Mayor Ted Wheeler abruptly terminated Wednesday morning’s in-person city council meeting in Portland following a heated argument involving at least one person who had used their allotted time to address Commissioner Rene Gonzalez’s ban on distributing tents and tarps to unsheltered Portlanders.
Shortly before 11:30 a.m., Wheeler ordered a recess, and the city council met again digitally.
The Police Accountability Commission, a group of Portland residents appointed by the city council to create a new system to investigate, discipline, and monitor the Portland Police Bureau, had submitted a report to the committee that morning, and the meeting had entered a public comment period to address the report.
But, the four persons who had lined up to speak instead spoke out against a policy change made by Gonzalez on February 14 that temporarily prohibits Portland Street Response staff from giving away tents or tarps to people living outside.
Heated Debate on Tent Ban
Last week, after a late-winter storm dumped up to 11 inches of snow on sections of Portland and dropped temperatures to the single digits, Gonzalez justified the policy shift. Two deaths, probably from hypothermia, have prompted an investigation by the Multnomah County Medical Examiner’s office in the past week. Whether or not any person was homeless is unclear.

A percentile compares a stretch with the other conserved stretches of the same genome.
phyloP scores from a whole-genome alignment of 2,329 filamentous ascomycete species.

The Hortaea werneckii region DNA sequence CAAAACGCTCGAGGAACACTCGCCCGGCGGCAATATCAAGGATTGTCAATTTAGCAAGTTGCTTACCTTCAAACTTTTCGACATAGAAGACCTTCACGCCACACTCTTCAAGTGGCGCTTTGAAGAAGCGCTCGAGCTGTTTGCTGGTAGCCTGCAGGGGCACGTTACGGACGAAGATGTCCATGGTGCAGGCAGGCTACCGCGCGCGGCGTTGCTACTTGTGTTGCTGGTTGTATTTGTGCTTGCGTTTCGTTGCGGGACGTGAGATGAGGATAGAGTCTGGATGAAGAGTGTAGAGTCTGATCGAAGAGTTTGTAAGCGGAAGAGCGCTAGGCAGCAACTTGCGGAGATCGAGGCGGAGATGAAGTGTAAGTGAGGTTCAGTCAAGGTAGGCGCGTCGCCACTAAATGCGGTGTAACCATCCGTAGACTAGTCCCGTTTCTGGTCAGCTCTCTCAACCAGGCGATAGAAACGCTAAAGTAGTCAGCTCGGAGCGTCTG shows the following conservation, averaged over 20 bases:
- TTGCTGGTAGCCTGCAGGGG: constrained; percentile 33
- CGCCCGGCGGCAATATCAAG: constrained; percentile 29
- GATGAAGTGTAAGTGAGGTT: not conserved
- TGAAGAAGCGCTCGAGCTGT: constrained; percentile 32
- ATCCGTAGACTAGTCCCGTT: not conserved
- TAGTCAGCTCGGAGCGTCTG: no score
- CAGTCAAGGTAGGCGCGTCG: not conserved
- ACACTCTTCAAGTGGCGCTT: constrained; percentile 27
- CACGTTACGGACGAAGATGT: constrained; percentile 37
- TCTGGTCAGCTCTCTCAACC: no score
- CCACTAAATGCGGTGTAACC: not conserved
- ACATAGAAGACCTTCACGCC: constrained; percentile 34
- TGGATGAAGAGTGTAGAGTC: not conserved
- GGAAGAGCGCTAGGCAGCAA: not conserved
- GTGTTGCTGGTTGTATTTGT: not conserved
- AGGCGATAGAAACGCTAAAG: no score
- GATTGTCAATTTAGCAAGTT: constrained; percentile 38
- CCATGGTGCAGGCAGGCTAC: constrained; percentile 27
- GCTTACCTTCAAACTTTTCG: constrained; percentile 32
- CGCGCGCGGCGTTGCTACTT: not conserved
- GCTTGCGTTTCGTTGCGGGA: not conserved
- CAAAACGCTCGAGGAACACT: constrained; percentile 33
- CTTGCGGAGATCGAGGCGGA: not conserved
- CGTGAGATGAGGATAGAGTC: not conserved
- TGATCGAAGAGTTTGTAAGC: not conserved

“I would respectfully ask people to stay on topic,” Wheeler said to the second speaker. “That is not on the agenda today.”
The city council cut off the third and last speaker, whose time had been allotted to comment on Gonzalez’s proposal.
“This is extremely disrespectful to the Police Accountability Commission,” Wheeler said. “Either get on topic, or we’ll ask you to leave.”
Unfazed, the individual continued.
“Do you see these people standing up? We’re all here for it,” the third speaker said. A group of about ten people had gathered inside the City Hall chambers to testify.
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“Well, you’re here at the wrong time. I’m sorry,” the mayor said before telling the group they could visit the council clerk and sign up to give public testimony at a future council meeting.
“Lift the ban,” the third speaker said. “It’s killing people, it’s inhumane, and it’s evil.” They then used an expletive to insult Wheeler. Another person in the crowd yelled out the same insult to the mayor.
“As a result of your behavior, nobody cares what you think,” Wheeler said.
Wheeler threatened to move the meeting online if “one more outburst” existed before the fourth speaker took the stage.
“I don’t care if you like me or not,” the mayor said. “I’m just asking you to be decent people.”
Even Gonzalez’s tent prohibition got some attention from the fourth speaker.
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Wheeler paused the meeting for ten minutes. As the council met again digitally, Wheeler extended an apology to the members of the Police Accountability Commission “on behalf of those who intended to disrupt” their work.